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GP14 World Champion Likes a Tack in a Solo Dinghy

6th October 2016
Solo sailor – GP14 world champion Shane MacCarthy out and about in Dun Laoghaire in his Solo dinghy. The design features inward sloping decks, making it more comfortable to sit–out Solo sailor – GP14 world champion Shane MacCarthy out and about in Dun Laoghaire in his Solo dinghy. The design features inward sloping decks, making it more comfortable to sit–out Photo: Afloat.ie

GP14 world champion Shane MacCarthy is known for his exploits across a number of sailing classes, most recently the Fireball dinghy, (winner of the Munsters in Killaloe) but perhaps less known is his Solo dinghy form.

It turns out the Greystones Sailing Club champion has been the owner of a double-chined Solo for a couple of years for 'messing about in'.

Like the beloved Geep, the Solo was designed by Jack Holt in 1956. The Solo is sailed in the United Kingdom, Holland and Australia....and now Ireland.

Originally designed in wood, competitive boats are now widely available in Fibre Reinforced Plastic (FRP) or composite construction (FRP hull and wood deck) as well as wood.

2006 was the 50th anniversary of the design.

MacCarthy says he has no serious Solo campaign plans but very much enjoys taking the dinghy for an evening spin.

 

Published in GP14

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The GP14 is a popular sailing dinghy, with well over 14,000 boats built.

The class is active in the UK, Ireland, Australia, South Africa, Sri Lanka and parts of north-eastern USA, and the GP14 can be used for both racing and cruising.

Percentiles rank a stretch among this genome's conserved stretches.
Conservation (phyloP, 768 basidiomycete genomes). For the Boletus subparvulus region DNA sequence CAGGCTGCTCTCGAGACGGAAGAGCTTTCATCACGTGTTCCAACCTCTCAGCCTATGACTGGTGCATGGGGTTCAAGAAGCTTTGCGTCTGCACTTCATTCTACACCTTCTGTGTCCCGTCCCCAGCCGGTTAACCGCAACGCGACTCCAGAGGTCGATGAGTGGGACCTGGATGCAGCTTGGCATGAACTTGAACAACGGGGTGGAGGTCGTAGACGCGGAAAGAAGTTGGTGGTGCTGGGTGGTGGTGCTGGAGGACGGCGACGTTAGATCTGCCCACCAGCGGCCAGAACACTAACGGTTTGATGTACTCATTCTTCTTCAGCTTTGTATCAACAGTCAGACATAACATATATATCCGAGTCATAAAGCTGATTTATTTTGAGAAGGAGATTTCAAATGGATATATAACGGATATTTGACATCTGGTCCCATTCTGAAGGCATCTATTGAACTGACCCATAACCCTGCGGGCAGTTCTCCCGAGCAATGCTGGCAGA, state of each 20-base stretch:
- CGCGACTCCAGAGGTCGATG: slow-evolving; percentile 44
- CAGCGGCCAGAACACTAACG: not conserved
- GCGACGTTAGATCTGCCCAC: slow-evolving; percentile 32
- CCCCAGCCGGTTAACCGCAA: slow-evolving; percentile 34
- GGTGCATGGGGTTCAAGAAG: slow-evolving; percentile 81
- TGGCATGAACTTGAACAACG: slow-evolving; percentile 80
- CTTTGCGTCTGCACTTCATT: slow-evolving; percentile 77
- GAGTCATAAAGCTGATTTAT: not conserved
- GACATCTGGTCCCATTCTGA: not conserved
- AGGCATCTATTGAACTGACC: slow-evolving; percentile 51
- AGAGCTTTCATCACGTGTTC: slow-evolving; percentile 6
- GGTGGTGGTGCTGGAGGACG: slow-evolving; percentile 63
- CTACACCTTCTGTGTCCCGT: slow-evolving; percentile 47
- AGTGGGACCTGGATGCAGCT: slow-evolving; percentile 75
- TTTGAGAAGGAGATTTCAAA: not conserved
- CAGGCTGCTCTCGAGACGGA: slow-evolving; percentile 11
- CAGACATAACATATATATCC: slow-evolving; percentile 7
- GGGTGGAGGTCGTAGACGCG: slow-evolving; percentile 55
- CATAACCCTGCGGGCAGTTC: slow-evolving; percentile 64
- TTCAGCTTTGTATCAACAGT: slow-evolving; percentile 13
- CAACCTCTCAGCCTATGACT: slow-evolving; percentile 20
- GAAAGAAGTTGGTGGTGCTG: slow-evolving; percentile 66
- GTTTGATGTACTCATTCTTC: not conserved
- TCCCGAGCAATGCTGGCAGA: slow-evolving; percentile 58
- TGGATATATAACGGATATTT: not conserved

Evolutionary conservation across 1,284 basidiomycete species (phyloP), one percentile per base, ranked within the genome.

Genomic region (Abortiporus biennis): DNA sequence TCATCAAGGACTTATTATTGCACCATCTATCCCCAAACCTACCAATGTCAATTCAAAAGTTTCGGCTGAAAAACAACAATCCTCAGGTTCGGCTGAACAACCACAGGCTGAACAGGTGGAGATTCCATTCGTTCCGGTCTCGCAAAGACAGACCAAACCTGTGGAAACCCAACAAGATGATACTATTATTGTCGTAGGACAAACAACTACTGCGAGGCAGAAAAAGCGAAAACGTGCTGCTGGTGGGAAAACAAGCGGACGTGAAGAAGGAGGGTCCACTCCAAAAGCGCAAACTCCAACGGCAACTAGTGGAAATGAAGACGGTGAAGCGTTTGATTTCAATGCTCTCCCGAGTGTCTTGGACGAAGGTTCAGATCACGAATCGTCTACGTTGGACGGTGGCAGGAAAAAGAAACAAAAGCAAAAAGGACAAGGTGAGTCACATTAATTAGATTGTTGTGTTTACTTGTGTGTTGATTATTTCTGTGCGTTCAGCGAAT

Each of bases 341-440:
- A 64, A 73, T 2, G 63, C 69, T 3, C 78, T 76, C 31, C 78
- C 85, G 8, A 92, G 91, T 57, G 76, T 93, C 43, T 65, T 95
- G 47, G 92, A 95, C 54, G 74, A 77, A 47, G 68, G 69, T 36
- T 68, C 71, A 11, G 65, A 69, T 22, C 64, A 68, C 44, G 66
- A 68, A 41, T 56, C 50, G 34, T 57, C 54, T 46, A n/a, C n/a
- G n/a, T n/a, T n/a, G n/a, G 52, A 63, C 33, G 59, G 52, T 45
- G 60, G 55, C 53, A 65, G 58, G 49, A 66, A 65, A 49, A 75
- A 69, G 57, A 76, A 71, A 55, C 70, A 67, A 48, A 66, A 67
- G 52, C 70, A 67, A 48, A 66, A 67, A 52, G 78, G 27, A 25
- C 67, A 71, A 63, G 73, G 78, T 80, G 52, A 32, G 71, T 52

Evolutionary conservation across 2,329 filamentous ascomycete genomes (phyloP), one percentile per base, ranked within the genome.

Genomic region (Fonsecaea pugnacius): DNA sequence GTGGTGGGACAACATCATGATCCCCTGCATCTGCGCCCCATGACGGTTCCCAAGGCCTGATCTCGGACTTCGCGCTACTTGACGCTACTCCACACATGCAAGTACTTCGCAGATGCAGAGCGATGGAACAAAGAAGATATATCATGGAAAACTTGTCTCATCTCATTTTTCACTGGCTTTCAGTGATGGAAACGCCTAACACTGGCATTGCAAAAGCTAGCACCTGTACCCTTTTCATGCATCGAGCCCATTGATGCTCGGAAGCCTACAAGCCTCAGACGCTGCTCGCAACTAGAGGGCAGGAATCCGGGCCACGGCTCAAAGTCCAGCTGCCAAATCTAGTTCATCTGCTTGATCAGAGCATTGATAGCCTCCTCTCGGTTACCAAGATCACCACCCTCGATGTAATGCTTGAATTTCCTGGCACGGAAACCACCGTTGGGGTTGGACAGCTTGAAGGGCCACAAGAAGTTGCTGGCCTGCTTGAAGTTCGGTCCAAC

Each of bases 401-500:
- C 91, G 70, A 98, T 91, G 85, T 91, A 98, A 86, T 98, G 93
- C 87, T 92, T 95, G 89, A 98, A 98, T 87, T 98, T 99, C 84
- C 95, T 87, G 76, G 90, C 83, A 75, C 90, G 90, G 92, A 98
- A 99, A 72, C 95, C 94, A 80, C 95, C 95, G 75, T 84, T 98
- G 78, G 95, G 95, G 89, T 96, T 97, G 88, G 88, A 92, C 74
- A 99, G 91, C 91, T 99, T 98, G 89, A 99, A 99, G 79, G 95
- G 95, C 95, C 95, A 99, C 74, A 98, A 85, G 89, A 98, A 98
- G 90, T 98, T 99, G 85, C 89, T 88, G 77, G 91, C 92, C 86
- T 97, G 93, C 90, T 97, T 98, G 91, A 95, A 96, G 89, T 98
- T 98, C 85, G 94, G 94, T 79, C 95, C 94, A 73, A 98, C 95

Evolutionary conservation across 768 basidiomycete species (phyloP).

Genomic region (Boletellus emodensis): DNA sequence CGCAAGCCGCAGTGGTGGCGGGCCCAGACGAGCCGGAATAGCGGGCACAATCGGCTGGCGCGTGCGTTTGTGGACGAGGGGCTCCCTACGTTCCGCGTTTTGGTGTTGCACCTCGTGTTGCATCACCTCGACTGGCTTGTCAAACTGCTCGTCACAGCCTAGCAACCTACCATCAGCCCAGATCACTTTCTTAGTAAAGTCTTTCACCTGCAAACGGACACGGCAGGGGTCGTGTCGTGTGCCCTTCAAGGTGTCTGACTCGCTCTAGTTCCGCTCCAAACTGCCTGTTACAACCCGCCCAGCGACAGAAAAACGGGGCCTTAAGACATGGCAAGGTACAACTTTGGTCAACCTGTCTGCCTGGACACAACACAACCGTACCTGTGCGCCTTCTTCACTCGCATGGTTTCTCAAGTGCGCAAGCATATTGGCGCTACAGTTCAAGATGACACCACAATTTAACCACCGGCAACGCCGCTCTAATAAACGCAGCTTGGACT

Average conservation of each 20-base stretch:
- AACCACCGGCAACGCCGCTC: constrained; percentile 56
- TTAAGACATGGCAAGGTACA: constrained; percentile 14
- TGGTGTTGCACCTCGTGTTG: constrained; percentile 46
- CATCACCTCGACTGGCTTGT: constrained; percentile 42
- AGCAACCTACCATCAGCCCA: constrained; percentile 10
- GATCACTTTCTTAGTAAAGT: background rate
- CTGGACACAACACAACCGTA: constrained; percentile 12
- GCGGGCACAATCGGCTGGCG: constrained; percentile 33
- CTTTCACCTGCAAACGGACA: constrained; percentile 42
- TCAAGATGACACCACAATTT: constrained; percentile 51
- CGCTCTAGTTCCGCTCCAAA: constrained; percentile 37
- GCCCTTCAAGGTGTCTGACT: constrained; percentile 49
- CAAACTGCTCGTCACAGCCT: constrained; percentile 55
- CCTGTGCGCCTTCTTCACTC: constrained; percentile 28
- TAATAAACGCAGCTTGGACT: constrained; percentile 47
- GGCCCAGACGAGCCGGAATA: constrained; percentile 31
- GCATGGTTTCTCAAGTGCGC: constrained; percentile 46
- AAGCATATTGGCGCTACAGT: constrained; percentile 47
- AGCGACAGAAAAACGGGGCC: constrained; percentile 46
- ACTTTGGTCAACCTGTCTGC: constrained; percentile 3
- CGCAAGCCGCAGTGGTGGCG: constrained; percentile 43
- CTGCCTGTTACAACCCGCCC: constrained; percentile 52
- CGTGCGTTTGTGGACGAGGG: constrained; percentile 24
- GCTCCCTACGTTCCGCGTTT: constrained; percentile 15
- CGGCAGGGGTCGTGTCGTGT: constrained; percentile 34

Designed by Jack Holt in 1949, with the assistance of the Dovey Yacht Club in Aberdyfi. The idea behind the design was to build a General Purpose (GP) 14-foot dinghy which could be sailed or rowed, capable of also being powered effectively by a small outboard motor, able to be towed behind a small family car and able to be launched and recovered reasonably easily, and stable enough to be able to lie to moorings or anchor when required. Racing soon followed, initially with some degree of opposition from Yachting World, who had commissioned the design, and the boat soon turned out to be an outstanding racing design also.

The boat was initially designed with a main and small jib as a comfortable family dinghy. In a design philosophy that is both practical and highly redolent of social attitudes of the day the intention was that she should accommodate a family comprising parents plus two children, and specifically that the jib should be modest enough for "Mum" or older children to handle, while she should perform well enough to give "Dad" some excitement when not taking the family out. While this rig is still available, and can be useful when using the boat to teach sailing, or for family sailing, and has some popularity for cruising, the boat is more commonly seen with the full modern rig of a mainsail, genoa and spinnaker. Australian boats also routinely use trapezes.

At A Glance – GP14 Dinghy Specifications

Crew 2
Draft 1,200 mm (47 in)
Hull weight 132.9 kg
LOA 4.27 m (14 ft)
Beam 1.54 m
Spinnaker area 8.4 m2
Upwind sail area 12.85 m2

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